In addition, Russia is a permanent member of the U.N. Security Council, so it can block that body’s referrals to the International Criminal Court.
The possibility of prosecution did not deter Putin when his security forces allegedly committed crimes in Chechnya in the 1990s and Georgia in 2008, such as indiscriminate and disproportionate bombing of civilian targets.
Ukraine is also not a member of the court. But in 2015 the International Criminal Court and the Ukrainian government agreed that the court could begin an investigation into alleged crimes committed by Russian-backed groups in Crimea and eastern Ukraine since February 2014, when Russia first invaded that region and annexed Crimea.
On March 3, 2022, the court launched another investigation into war crimes by Russian soldiers and their commanders elsewhere in Ukraine. Since then, Russian attacks on civilians in Ukraine have intensified.
It’s not clear whether Putin might eventually be indicted by the International Criminal Court. But if he is, the chief obstacle to prosecuting him will be bringing him before the court for trial. The court depends on member nations to arrest the accused and transfer them to The Hague for trial. If Putin stays in power, that will most likely never happen.
International justice may backfire
Leaders who face the prospect of punishment once a conflict ends have an incentive to prolong the fighting. And a leader who presides over atrocities has a strong incentive to avoid leaving office, even if that means using increasingly brutal methods – and committing more atrocities – to remain in power.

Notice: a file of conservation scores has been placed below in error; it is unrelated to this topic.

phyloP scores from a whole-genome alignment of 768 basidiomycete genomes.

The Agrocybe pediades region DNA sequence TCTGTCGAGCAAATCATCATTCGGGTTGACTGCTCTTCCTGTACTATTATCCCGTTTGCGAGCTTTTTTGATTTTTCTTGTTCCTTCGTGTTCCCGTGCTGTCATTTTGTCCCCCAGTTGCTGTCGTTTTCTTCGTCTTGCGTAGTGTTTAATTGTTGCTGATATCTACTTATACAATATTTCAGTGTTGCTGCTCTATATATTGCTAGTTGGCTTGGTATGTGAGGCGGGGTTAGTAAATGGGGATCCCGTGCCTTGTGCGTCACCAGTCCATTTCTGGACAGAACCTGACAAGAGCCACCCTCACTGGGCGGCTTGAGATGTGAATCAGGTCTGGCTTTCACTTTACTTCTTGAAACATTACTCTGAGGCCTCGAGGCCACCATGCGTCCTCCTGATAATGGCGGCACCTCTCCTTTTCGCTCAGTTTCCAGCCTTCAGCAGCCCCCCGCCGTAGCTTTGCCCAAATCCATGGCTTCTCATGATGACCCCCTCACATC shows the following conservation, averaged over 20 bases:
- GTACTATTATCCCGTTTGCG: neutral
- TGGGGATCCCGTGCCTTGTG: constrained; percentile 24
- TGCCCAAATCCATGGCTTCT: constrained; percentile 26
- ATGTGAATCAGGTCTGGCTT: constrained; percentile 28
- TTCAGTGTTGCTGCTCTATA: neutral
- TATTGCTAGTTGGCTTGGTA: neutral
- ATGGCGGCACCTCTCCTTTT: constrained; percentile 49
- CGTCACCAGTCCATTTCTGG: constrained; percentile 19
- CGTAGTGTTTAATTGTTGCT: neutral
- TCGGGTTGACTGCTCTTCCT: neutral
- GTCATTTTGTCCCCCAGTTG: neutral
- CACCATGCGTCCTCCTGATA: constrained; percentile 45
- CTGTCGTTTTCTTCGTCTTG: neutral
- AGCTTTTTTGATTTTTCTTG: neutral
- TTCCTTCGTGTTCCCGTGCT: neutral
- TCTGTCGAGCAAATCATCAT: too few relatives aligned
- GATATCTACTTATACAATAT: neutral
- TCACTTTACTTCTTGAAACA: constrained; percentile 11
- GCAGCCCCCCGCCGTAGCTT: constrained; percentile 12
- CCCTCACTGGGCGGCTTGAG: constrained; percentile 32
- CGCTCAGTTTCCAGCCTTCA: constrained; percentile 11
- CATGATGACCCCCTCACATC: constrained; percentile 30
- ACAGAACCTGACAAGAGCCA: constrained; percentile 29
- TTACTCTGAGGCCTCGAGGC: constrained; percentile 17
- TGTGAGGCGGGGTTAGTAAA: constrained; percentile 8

When losing power is costly, leaders may be more likely to fight to the death, as Libyan dictator Moammar Gadhafi did after the ICC issued arrest warrants for him and other close relatives in 2011.
In contrast, when losing power comes with credible domestic immunity from prosecution for ex-rulers, international justice campaigns may help mobilize domestic opposition to dictators. That can boost the chances of a peaceful transition from authoritarian rule – as was the case in some South American countries in the 1980s. However, the flip side of domestic immunity is that ex-rulers are not held accountable.
Justice for Putin?
An International Criminal Court indictment of Putin, or even an investigation, might backfire because of how he rules Russia. His style of government is called a “personalist dictatorship,” in which power is centralized in the leader and a small core of close associates, rather than in a supporting political party or the military.
Our research shows that personalist rulers are more likely than other leaders to be violently ousted from power. That increases the chances they will be punished after losing power. Strongmen typically undermine the political institutions, such as a cohesive military or strong political party, through which they or their allies could retain influence after stepping down. Unable to protect themselves at home, deposed personalist dictators often seek protection in exile.
However, a potential International Criminal Court prosecution makes it less likely any nation will promise to protect Putin in exile – so that method of ending the conflict may now be off the table – providing Putin with further incentives to tighten his grip on power.
If Putin wants to avoid consequences for his actions, his most likely approach is to prolong the conflict, strive for victory – even a limited one – and ramp up political repression at home.